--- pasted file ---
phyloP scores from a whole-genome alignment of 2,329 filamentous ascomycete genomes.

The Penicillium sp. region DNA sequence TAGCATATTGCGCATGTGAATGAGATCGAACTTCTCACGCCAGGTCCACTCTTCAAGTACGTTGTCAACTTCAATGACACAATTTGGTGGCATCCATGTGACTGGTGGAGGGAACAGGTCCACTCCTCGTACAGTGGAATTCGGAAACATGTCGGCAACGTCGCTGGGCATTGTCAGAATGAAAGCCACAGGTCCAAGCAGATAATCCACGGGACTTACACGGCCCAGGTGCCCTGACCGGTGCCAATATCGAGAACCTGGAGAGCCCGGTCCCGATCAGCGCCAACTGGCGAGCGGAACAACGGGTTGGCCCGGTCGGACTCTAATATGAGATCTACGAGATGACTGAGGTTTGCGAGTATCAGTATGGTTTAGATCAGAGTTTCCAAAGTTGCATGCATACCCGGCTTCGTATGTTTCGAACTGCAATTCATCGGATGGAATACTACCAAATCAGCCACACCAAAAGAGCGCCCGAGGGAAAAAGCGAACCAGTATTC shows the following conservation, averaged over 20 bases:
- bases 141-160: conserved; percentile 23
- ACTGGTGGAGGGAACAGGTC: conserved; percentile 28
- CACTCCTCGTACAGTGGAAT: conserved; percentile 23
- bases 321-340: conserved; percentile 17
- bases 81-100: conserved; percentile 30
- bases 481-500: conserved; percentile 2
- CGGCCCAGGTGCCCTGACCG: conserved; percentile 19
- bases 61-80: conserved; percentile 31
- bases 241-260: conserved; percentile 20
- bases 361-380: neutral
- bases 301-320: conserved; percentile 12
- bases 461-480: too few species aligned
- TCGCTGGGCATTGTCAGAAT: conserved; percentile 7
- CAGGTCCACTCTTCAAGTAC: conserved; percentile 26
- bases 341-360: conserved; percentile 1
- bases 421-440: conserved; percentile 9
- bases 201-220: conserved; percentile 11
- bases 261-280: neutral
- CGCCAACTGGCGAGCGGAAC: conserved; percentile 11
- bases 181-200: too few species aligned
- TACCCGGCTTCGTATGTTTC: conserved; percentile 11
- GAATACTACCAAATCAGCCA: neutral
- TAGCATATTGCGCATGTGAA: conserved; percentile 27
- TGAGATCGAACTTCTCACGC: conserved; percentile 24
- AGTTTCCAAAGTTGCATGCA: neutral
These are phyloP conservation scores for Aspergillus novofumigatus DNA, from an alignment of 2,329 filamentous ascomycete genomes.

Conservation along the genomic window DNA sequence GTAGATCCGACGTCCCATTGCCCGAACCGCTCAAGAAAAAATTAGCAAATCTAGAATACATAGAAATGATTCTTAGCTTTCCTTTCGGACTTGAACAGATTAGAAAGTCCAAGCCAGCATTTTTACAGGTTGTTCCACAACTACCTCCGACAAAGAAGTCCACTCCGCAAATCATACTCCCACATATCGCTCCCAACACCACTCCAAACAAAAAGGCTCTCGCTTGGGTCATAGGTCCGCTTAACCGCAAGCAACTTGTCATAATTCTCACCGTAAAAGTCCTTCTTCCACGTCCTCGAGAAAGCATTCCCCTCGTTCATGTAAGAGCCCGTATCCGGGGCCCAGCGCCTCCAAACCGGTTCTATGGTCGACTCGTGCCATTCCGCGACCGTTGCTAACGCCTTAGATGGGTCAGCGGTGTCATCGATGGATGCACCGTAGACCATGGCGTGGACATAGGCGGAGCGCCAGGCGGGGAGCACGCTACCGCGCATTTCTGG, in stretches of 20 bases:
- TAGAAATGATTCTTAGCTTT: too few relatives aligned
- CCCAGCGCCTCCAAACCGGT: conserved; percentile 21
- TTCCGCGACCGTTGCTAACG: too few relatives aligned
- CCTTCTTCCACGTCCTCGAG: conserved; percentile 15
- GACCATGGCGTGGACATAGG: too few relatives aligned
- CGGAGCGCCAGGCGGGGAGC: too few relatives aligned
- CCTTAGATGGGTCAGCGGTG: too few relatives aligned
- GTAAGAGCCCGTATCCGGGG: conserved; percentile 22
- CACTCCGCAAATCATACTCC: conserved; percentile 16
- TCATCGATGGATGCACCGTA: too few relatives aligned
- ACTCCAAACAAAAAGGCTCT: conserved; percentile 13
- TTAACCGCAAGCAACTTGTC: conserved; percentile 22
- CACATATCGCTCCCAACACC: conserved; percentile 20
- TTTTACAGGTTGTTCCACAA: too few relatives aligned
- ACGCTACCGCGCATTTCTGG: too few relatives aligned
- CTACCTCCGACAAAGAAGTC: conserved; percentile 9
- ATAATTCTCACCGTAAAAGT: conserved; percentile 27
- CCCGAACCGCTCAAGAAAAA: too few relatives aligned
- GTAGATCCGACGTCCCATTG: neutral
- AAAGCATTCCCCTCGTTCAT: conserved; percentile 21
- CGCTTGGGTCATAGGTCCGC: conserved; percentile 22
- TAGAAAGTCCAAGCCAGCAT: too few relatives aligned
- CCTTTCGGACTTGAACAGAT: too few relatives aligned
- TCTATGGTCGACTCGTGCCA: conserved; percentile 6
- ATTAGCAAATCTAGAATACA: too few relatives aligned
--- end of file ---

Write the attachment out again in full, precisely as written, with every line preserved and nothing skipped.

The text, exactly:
phyloP scores from a whole-genome alignment of 2,329 filamentous ascomycete genomes.

The Penicillium sp. region DNA sequence TAGCATATTGCGCATGTGAATGAGATCGAACTTCTCACGCCAGGTCCACTCTTCAAGTACGTTGTCAACTTCAATGACACAATTTGGTGGCATCCATGTGACTGGTGGAGGGAACAGGTCCACTCCTCGTACAGTGGAATTCGGAAACATGTCGGCAACGTCGCTGGGCATTGTCAGAATGAAAGCCACAGGTCCAAGCAGATAATCCACGGGACTTACACGGCCCAGGTGCCCTGACCGGTGCCAATATCGAGAACCTGGAGAGCCCGGTCCCGATCAGCGCCAACTGGCGAGCGGAACAACGGGTTGGCCCGGTCGGACTCTAATATGAGATCTACGAGATGACTGAGGTTTGCGAGTATCAGTATGGTTTAGATCAGAGTTTCCAAAGTTGCATGCATACCCGGCTTCGTATGTTTCGAACTGCAATTCATCGGATGGAATACTACCAAATCAGCCACACCAAAAGAGCGCCCGAGGGAAAAAGCGAACCAGTATTC shows the following conservation, averaged over 20 bases:
- bases 141-160: conserved; percentile 23
- ACTGGTGGAGGGAACAGGTC: conserved; percentile 28
- CACTCCTCGTACAGTGGAAT: conserved; percentile 23
- bases 321-340: conserved; percentile 17
- bases 81-100: conserved; percentile 30
- bases 481-500: conserved; percentile 2
- CGGCCCAGGTGCCCTGACCG: conserved; percentile 19
- bases 61-80: conserved; percentile 31
- bases 241-260: conserved; percentile 20
- bases 361-380: neutral
- bases 301-320: conserved; percentile 12
- bases 461-480: too few species aligned
- TCGCTGGGCATTGTCAGAAT: conserved; percentile 7
- CAGGTCCACTCTTCAAGTAC: conserved; percentile 26
- bases 341-360: conserved; percentile 1
- bases 421-440: conserved; percentile 9
- bases 201-220: conserved; percentile 11
- bases 261-280: neutral
- CGCCAACTGGCGAGCGGAAC: conserved; percentile 11
- bases 181-200: too few species aligned
- TACCCGGCTTCGTATGTTTC: conserved; percentile 11
- GAATACTACCAAATCAGCCA: neutral
- TAGCATATTGCGCATGTGAA: conserved; percentile 27
- TGAGATCGAACTTCTCACGC: conserved; percentile 24
- AGTTTCCAAAGTTGCATGCA: neutral
These are phyloP conservation scores for Aspergillus novofumigatus DNA, from an alignment of 2,329 filamentous ascomycete genomes.

Conservation along the genomic window DNA sequence GTAGATCCGACGTCCCATTGCCCGAACCGCTCAAGAAAAAATTAGCAAATCTAGAATACATAGAAATGATTCTTAGCTTTCCTTTCGGACTTGAACAGATTAGAAAGTCCAAGCCAGCATTTTTACAGGTTGTTCCACAACTACCTCCGACAAAGAAGTCCACTCCGCAAATCATACTCCCACATATCGCTCCCAACACCACTCCAAACAAAAAGGCTCTCGCTTGGGTCATAGGTCCGCTTAACCGCAAGCAACTTGTCATAATTCTCACCGTAAAAGTCCTTCTTCCACGTCCTCGAGAAAGCATTCCCCTCGTTCATGTAAGAGCCCGTATCCGGGGCCCAGCGCCTCCAAACCGGTTCTATGGTCGACTCGTGCCATTCCGCGACCGTTGCTAACGCCTTAGATGGGTCAGCGGTGTCATCGATGGATGCACCGTAGACCATGGCGTGGACATAGGCGGAGCGCCAGGCGGGGAGCACGCTACCGCGCATTTCTGG, in stretches of 20 bases:
- TAGAAATGATTCTTAGCTTT: too few relatives aligned
- CCCAGCGCCTCCAAACCGGT: conserved; percentile 21
- TTCCGCGACCGTTGCTAACG: too few relatives aligned
- CCTTCTTCCACGTCCTCGAG: conserved; percentile 15
- GACCATGGCGTGGACATAGG: too few relatives aligned
- CGGAGCGCCAGGCGGGGAGC: too few relatives aligned
- CCTTAGATGGGTCAGCGGTG: too few relatives aligned
- GTAAGAGCCCGTATCCGGGG: conserved; percentile 22
- CACTCCGCAAATCATACTCC: conserved; percentile 16
- TCATCGATGGATGCACCGTA: too few relatives aligned
- ACTCCAAACAAAAAGGCTCT: conserved; percentile 13
- TTAACCGCAAGCAACTTGTC: conserved; percentile 22
- CACATATCGCTCCCAACACC: conserved; percentile 20
- TTTTACAGGTTGTTCCACAA: too few relatives aligned
- ACGCTACCGCGCATTTCTGG: too few relatives aligned
- CTACCTCCGACAAAGAAGTC: conserved; percentile 9
- ATAATTCTCACCGTAAAAGT: conserved; percentile 27
- CCCGAACCGCTCAAGAAAAA: too few relatives aligned
- GTAGATCCGACGTCCCATTG: neutral
- AAAGCATTCCCCTCGTTCAT: conserved; percentile 21
- CGCTTGGGTCATAGGTCCGC: conserved; percentile 22
- TAGAAAGTCCAAGCCAGCAT: too few relatives aligned
- CCTTTCGGACTTGAACAGAT: too few relatives aligned
- TCTATGGTCGACTCGTGCCA: conserved; percentile 6
- ATTAGCAAATCTAGAATACA: too few relatives aligned